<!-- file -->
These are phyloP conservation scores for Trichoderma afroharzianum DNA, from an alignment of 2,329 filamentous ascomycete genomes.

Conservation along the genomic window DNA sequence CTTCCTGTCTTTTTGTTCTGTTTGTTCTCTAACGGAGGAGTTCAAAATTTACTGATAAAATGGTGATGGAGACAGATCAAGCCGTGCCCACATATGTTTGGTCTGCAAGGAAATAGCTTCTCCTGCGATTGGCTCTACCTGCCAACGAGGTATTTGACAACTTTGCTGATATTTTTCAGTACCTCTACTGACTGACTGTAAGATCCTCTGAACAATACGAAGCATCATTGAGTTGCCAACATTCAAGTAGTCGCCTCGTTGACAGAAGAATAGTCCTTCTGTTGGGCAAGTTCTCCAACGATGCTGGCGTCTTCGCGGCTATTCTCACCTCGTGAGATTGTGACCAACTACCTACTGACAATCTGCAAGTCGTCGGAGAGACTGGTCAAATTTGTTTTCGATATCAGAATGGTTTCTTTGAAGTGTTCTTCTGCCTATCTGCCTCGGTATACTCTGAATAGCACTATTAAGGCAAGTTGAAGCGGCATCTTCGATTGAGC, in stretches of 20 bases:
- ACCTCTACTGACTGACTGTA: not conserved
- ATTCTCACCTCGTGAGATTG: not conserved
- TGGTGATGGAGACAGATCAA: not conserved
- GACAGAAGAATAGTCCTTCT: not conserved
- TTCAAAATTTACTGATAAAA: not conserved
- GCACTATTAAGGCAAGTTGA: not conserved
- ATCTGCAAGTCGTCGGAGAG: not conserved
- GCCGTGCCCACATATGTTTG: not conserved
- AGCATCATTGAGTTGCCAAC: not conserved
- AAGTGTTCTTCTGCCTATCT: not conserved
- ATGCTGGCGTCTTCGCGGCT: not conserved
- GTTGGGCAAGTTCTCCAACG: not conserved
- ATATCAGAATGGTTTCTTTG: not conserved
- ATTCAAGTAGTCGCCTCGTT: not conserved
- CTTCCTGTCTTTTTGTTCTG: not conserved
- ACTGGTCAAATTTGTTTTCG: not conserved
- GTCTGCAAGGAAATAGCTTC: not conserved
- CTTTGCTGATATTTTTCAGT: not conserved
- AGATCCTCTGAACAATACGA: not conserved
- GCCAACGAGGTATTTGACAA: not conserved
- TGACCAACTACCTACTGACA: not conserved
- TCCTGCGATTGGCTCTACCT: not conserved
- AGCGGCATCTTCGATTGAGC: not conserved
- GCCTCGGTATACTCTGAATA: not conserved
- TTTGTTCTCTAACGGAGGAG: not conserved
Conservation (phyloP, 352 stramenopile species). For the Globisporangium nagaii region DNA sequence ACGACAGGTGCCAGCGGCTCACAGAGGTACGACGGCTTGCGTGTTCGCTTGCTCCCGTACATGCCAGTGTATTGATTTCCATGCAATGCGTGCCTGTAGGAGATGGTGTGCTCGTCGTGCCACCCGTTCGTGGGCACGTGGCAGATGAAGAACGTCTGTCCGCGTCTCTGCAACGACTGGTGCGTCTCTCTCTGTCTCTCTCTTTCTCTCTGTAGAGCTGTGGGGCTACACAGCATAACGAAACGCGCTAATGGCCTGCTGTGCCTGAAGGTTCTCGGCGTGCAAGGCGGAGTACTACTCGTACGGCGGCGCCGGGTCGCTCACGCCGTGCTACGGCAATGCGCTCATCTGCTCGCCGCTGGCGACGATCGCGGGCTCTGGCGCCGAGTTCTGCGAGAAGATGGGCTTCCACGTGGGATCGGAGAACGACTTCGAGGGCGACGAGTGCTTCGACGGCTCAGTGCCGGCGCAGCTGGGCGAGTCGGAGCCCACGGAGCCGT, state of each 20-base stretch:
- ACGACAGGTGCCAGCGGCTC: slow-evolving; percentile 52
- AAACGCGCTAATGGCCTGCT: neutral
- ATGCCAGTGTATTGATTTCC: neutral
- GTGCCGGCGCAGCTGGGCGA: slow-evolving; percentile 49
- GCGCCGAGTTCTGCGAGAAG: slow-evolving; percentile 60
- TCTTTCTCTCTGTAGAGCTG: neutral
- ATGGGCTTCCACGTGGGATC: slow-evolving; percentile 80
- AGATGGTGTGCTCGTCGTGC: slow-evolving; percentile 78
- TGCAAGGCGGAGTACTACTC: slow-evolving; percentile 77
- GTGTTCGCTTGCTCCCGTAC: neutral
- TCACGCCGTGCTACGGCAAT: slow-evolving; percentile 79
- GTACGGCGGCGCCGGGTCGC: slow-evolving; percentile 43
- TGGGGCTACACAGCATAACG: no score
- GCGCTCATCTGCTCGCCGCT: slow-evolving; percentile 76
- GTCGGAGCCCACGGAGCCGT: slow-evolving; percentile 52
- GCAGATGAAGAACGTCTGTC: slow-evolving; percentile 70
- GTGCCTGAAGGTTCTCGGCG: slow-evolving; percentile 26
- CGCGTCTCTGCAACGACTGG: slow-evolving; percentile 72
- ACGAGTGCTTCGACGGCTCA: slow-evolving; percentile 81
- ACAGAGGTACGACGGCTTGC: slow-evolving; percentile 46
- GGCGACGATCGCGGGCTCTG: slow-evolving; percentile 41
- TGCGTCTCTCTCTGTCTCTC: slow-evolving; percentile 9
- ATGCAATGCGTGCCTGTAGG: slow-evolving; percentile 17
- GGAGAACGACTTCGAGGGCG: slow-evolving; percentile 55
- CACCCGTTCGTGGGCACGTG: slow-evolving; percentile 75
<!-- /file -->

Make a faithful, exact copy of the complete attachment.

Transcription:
These are phyloP conservation scores for Trichoderma afroharzianum DNA, from an alignment of 2,329 filamentous ascomycete genomes.

Conservation along the genomic window DNA sequence CTTCCTGTCTTTTTGTTCTGTTTGTTCTCTAACGGAGGAGTTCAAAATTTACTGATAAAATGGTGATGGAGACAGATCAAGCCGTGCCCACATATGTTTGGTCTGCAAGGAAATAGCTTCTCCTGCGATTGGCTCTACCTGCCAACGAGGTATTTGACAACTTTGCTGATATTTTTCAGTACCTCTACTGACTGACTGTAAGATCCTCTGAACAATACGAAGCATCATTGAGTTGCCAACATTCAAGTAGTCGCCTCGTTGACAGAAGAATAGTCCTTCTGTTGGGCAAGTTCTCCAACGATGCTGGCGTCTTCGCGGCTATTCTCACCTCGTGAGATTGTGACCAACTACCTACTGACAATCTGCAAGTCGTCGGAGAGACTGGTCAAATTTGTTTTCGATATCAGAATGGTTTCTTTGAAGTGTTCTTCTGCCTATCTGCCTCGGTATACTCTGAATAGCACTATTAAGGCAAGTTGAAGCGGCATCTTCGATTGAGC, in stretches of 20 bases:
- ACCTCTACTGACTGACTGTA: not conserved
- ATTCTCACCTCGTGAGATTG: not conserved
- TGGTGATGGAGACAGATCAA: not conserved
- GACAGAAGAATAGTCCTTCT: not conserved
- TTCAAAATTTACTGATAAAA: not conserved
- GCACTATTAAGGCAAGTTGA: not conserved
- ATCTGCAAGTCGTCGGAGAG: not conserved
- GCCGTGCCCACATATGTTTG: not conserved
- AGCATCATTGAGTTGCCAAC: not conserved
- AAGTGTTCTTCTGCCTATCT: not conserved
- ATGCTGGCGTCTTCGCGGCT: not conserved
- GTTGGGCAAGTTCTCCAACG: not conserved
- ATATCAGAATGGTTTCTTTG: not conserved
- ATTCAAGTAGTCGCCTCGTT: not conserved
- CTTCCTGTCTTTTTGTTCTG: not conserved
- ACTGGTCAAATTTGTTTTCG: not conserved
- GTCTGCAAGGAAATAGCTTC: not conserved
- CTTTGCTGATATTTTTCAGT: not conserved
- AGATCCTCTGAACAATACGA: not conserved
- GCCAACGAGGTATTTGACAA: not conserved
- TGACCAACTACCTACTGACA: not conserved
- TCCTGCGATTGGCTCTACCT: not conserved
- AGCGGCATCTTCGATTGAGC: not conserved
- GCCTCGGTATACTCTGAATA: not conserved
- TTTGTTCTCTAACGGAGGAG: not conserved
Conservation (phyloP, 352 stramenopile species). For the Globisporangium nagaii region DNA sequence ACGACAGGTGCCAGCGGCTCACAGAGGTACGACGGCTTGCGTGTTCGCTTGCTCCCGTACATGCCAGTGTATTGATTTCCATGCAATGCGTGCCTGTAGGAGATGGTGTGCTCGTCGTGCCACCCGTTCGTGGGCACGTGGCAGATGAAGAACGTCTGTCCGCGTCTCTGCAACGACTGGTGCGTCTCTCTCTGTCTCTCTCTTTCTCTCTGTAGAGCTGTGGGGCTACACAGCATAACGAAACGCGCTAATGGCCTGCTGTGCCTGAAGGTTCTCGGCGTGCAAGGCGGAGTACTACTCGTACGGCGGCGCCGGGTCGCTCACGCCGTGCTACGGCAATGCGCTCATCTGCTCGCCGCTGGCGACGATCGCGGGCTCTGGCGCCGAGTTCTGCGAGAAGATGGGCTTCCACGTGGGATCGGAGAACGACTTCGAGGGCGACGAGTGCTTCGACGGCTCAGTGCCGGCGCAGCTGGGCGAGTCGGAGCCCACGGAGCCGT, state of each 20-base stretch:
- ACGACAGGTGCCAGCGGCTC: slow-evolving; percentile 52
- AAACGCGCTAATGGCCTGCT: neutral
- ATGCCAGTGTATTGATTTCC: neutral
- GTGCCGGCGCAGCTGGGCGA: slow-evolving; percentile 49
- GCGCCGAGTTCTGCGAGAAG: slow-evolving; percentile 60
- TCTTTCTCTCTGTAGAGCTG: neutral
- ATGGGCTTCCACGTGGGATC: slow-evolving; percentile 80
- AGATGGTGTGCTCGTCGTGC: slow-evolving; percentile 78
- TGCAAGGCGGAGTACTACTC: slow-evolving; percentile 77
- GTGTTCGCTTGCTCCCGTAC: neutral
- TCACGCCGTGCTACGGCAAT: slow-evolving; percentile 79
- GTACGGCGGCGCCGGGTCGC: slow-evolving; percentile 43
- TGGGGCTACACAGCATAACG: no score
- GCGCTCATCTGCTCGCCGCT: slow-evolving; percentile 76
- GTCGGAGCCCACGGAGCCGT: slow-evolving; percentile 52
- GCAGATGAAGAACGTCTGTC: slow-evolving; percentile 70
- GTGCCTGAAGGTTCTCGGCG: slow-evolving; percentile 26
- CGCGTCTCTGCAACGACTGG: slow-evolving; percentile 72
- ACGAGTGCTTCGACGGCTCA: slow-evolving; percentile 81
- ACAGAGGTACGACGGCTTGC: slow-evolving; percentile 46
- GGCGACGATCGCGGGCTCTG: slow-evolving; percentile 41
- TGCGTCTCTCTCTGTCTCTC: slow-evolving; percentile 9
- ATGCAATGCGTGCCTGTAGG: slow-evolving; percentile 17
- GGAGAACGACTTCGAGGGCG: slow-evolving; percentile 55
- CACCCGTTCGTGGGCACGTG: slow-evolving; percentile 75